Republicans aiming to expose an alleged "cover-up" by the Obama administration regarding the attack on the U.S. consulate in Benghazi, Libya may have instead exposed the identities of Libyans working with the U.S. in that country and placed their lives in danger.

According to Foreign Policy magazine's "The Cable" blog, Rep. Darrell Issa (R-CA) "posted 166 pages of sensitive but unclassified State Department communications related to Libya on the committee's website afternoon as part of his effort to investigate security failures and expose contradictions in the administration's statements regarding the Sept. 11 attack on the U.S. mission in Benghazi."

However, "Issa didn't bother to redact the names of Libyan civilians and local leaders mentioned in the cables, and just as with the WikiLeaks dump of State Department cables last year, the administration says that Issa has done damage to U.S. efforts to work with those Libyans and exposed them to physical danger from the very groups that had an interest in attacking the U.S. consulate."

An unnamed administration official told Foreign policy that several individuals' safety has been placed in jeopardy thanks to the revelations, including a Libyan woman who heads an anti-violence campaign. The woman traveled to the U.S. to seek resources and financial backing for her organization.

"She isn't publicly associated with the U.S. in any other way but she's now named in this cable. It's a danger to her life," said the official.

Other Libyans named in the cables include a port manager who is trying to reopen the port of Benghazi to provide much needed trade to the region. Now because he is publicly associated with the U.S., his life is in danger. Another is a local militia leader who was a source of intelligence regarding the inner workings of the new Libyan government.

Administration officials have accused Issa and his delegation of rushing to get publicity for their investigation in the days before the final presidential debate, which is slated to focus on foreign policy. They told "The Cable" that Issa acted before knowing the facts, and in the process has compromised national security.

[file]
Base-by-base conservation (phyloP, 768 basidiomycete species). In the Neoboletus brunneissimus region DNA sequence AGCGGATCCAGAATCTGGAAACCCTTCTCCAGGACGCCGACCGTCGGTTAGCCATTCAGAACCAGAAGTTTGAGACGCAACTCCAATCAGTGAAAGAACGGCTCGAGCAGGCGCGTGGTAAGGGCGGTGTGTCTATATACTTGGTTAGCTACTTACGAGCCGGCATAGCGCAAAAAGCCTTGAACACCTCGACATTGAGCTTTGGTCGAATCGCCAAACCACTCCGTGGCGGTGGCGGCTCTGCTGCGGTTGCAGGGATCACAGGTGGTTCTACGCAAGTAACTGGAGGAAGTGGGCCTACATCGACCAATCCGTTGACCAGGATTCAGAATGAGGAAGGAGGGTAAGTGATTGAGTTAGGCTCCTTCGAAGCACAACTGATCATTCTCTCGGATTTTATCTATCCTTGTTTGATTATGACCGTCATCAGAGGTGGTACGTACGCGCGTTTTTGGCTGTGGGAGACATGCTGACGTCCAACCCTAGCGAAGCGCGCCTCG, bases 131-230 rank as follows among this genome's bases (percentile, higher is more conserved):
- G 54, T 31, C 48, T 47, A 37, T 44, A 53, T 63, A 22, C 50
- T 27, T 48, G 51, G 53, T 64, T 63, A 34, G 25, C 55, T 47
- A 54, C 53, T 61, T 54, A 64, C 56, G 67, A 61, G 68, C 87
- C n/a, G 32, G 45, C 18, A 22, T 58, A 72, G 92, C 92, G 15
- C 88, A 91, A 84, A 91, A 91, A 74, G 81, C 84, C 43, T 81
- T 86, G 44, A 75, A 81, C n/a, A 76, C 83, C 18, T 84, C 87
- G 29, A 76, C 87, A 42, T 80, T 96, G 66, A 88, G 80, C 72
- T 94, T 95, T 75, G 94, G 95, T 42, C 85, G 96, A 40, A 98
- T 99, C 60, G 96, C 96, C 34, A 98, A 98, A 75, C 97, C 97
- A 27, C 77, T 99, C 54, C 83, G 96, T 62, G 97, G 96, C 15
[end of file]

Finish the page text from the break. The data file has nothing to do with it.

"He's trying to gather all the facts, but he's blurting out all the evidence before the State Department and FBI investigation is done," the official said.

Meanwhile, a Washington Post article states that CIA documents unearthed in the investigation are bearing out Ambassador Susan Rice's version of events, which was the version presented to the public by Obama and his administration.

"The Romney campaign may have misfired with its suggestion that statements by President Obama and U.N. Ambassador Susan Rice about the Benghazi attack last month weren’t supported by intelligence, according to documents provided by a senior U.S. intelligence official," wrote Post scribe David Ignatius.  The article goes on to piece together available information from the CIA and measure them against statements by the administration.

Now, not only have U.S. allies in the field been compromised, Ignatius wrote, "The intelligence community obviously feels burned by having its tentative assessments become a political football in this campaign and, in truth, one obvious lesson is that the United States could use much better real-time intelligence from places such as Libya," real time intelligence that the U.S. is significantly less like to have access to.